Hello! My name is Laura Keene, owner of Keene Insights in sunny Los Angeles. I was thinking about all of the amazing resources and tools that help us create wonderful (and, more importantly, effective) graphs, charts, and data visualizations. I realized that somewhere along the line that old standby classic, the table, became the red-headed stepchild of the reporting world. The truth is, under certain conditions, tables shine and well-designed tables can light up the room…okay, maybe not light up a room, but they can be a great way to display information.
Hot Tips – When is a table the best option? We take in information from tables the same way we read text, one piece at a time. We take in information from graphs the same way we look at a picture, as a whole. So, tables work well when we need to look at the details and graphs are best for seeing overall patterns.
If you need to do one or more of the following, a table is the way to go:
- Look up individual values. How many people attended our online training in January?
- Make comparisons between two values. How does January attendance compare to February?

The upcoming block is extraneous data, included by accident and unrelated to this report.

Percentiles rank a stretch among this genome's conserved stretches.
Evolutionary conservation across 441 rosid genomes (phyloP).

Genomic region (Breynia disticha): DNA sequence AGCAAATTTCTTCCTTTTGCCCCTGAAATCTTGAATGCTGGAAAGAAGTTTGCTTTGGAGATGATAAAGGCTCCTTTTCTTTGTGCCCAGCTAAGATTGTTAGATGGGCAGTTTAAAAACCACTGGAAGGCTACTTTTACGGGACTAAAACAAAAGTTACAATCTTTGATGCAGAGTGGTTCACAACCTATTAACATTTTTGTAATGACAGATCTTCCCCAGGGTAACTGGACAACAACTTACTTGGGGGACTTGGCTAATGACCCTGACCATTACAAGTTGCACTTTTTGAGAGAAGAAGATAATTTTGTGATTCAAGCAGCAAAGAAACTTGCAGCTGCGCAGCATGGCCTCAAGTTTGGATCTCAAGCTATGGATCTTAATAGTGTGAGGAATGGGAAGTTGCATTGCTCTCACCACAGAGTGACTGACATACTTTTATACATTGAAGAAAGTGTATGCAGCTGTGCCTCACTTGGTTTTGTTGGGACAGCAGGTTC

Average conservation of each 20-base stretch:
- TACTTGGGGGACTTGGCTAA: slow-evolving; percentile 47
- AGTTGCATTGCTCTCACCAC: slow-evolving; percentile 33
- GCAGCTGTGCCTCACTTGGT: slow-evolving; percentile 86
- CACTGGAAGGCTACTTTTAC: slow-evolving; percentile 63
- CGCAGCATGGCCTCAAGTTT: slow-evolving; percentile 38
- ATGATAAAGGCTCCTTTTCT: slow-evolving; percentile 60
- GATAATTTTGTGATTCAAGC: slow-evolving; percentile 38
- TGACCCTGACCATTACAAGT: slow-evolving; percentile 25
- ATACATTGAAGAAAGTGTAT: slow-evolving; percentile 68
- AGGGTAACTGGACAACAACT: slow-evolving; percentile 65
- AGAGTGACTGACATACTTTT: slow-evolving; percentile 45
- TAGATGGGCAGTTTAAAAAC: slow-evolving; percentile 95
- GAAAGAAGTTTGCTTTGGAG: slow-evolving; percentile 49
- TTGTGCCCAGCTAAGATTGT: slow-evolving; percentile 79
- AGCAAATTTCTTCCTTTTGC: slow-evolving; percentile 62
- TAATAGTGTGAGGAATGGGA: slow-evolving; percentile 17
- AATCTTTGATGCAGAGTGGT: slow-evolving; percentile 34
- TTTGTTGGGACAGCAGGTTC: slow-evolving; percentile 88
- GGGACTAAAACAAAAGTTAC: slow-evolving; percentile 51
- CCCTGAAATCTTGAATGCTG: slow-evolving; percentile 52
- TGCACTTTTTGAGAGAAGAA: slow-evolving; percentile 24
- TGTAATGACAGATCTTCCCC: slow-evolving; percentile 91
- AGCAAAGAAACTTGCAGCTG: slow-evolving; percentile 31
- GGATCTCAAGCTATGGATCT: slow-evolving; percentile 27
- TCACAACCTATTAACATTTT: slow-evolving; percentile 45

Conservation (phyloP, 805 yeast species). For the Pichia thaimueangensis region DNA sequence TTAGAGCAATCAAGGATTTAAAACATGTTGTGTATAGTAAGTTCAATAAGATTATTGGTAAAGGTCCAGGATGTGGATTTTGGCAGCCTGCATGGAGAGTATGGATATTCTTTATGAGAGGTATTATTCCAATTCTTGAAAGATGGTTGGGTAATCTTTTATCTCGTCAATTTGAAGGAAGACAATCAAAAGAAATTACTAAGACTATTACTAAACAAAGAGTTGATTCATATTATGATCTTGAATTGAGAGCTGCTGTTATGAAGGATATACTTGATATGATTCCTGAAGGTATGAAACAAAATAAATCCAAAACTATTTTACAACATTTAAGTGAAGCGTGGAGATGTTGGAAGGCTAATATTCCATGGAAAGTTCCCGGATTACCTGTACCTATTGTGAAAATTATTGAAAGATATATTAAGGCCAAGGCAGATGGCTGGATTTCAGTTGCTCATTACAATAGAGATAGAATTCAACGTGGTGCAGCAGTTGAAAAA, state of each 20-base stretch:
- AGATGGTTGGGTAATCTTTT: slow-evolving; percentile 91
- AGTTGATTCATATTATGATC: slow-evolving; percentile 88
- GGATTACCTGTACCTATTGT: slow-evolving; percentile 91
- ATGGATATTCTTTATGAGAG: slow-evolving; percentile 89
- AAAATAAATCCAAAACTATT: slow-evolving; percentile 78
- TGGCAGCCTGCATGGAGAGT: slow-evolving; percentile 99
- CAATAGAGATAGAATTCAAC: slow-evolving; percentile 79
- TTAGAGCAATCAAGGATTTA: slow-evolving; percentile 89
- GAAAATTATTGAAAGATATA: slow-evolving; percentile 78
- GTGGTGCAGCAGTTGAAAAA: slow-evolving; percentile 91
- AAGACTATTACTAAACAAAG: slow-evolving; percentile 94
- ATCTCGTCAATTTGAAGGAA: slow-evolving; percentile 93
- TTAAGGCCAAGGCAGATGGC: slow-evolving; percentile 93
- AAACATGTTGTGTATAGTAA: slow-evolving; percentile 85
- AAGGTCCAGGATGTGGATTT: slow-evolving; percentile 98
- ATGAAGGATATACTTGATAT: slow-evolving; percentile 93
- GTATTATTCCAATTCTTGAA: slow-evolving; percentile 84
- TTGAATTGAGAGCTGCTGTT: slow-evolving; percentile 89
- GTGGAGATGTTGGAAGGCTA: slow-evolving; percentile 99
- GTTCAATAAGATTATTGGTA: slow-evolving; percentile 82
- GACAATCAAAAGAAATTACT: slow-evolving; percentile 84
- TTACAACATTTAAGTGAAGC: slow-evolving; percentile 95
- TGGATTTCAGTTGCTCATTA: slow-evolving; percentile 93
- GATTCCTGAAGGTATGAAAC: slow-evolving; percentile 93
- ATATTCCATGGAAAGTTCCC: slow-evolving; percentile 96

- See exact values. What was the average length of time logged in, in minutes, for our January training?
- Look at values that have more than one unit of measure. For each month, how many attendees did we have, what was the average length of time logged in, and what percent live in California?
- Review summary information and details simultaneously. For each month, how many trainees did we have from each state? What were the totals, by state, for the year?
Hot Tips – What does a well-designed table look like? Here are a few best practices that can make a table quicker and easier to read and understand:
- Use fewer lines. They add clutter and fragment the data. Instead, use white space between columns and rows to make them distinct.
- When used sparingly, thin gray lines and light shading can help group or highlight.
- Orient text horizontally. Vertical or angled text is usually avoidable in tables.
- Align numbers to the right, text to the left, and format dates so that the number of digits is always the same.
- When arranging the order of columns and rows, think about what people are going to want to compare.
- Break large tables into a few smaller tables but be sure to think about how this might affect comparisons.
Check out Stephan Few’s book Show Me the Numbers. It’s an excellent guide for creating effective tables and graphs.
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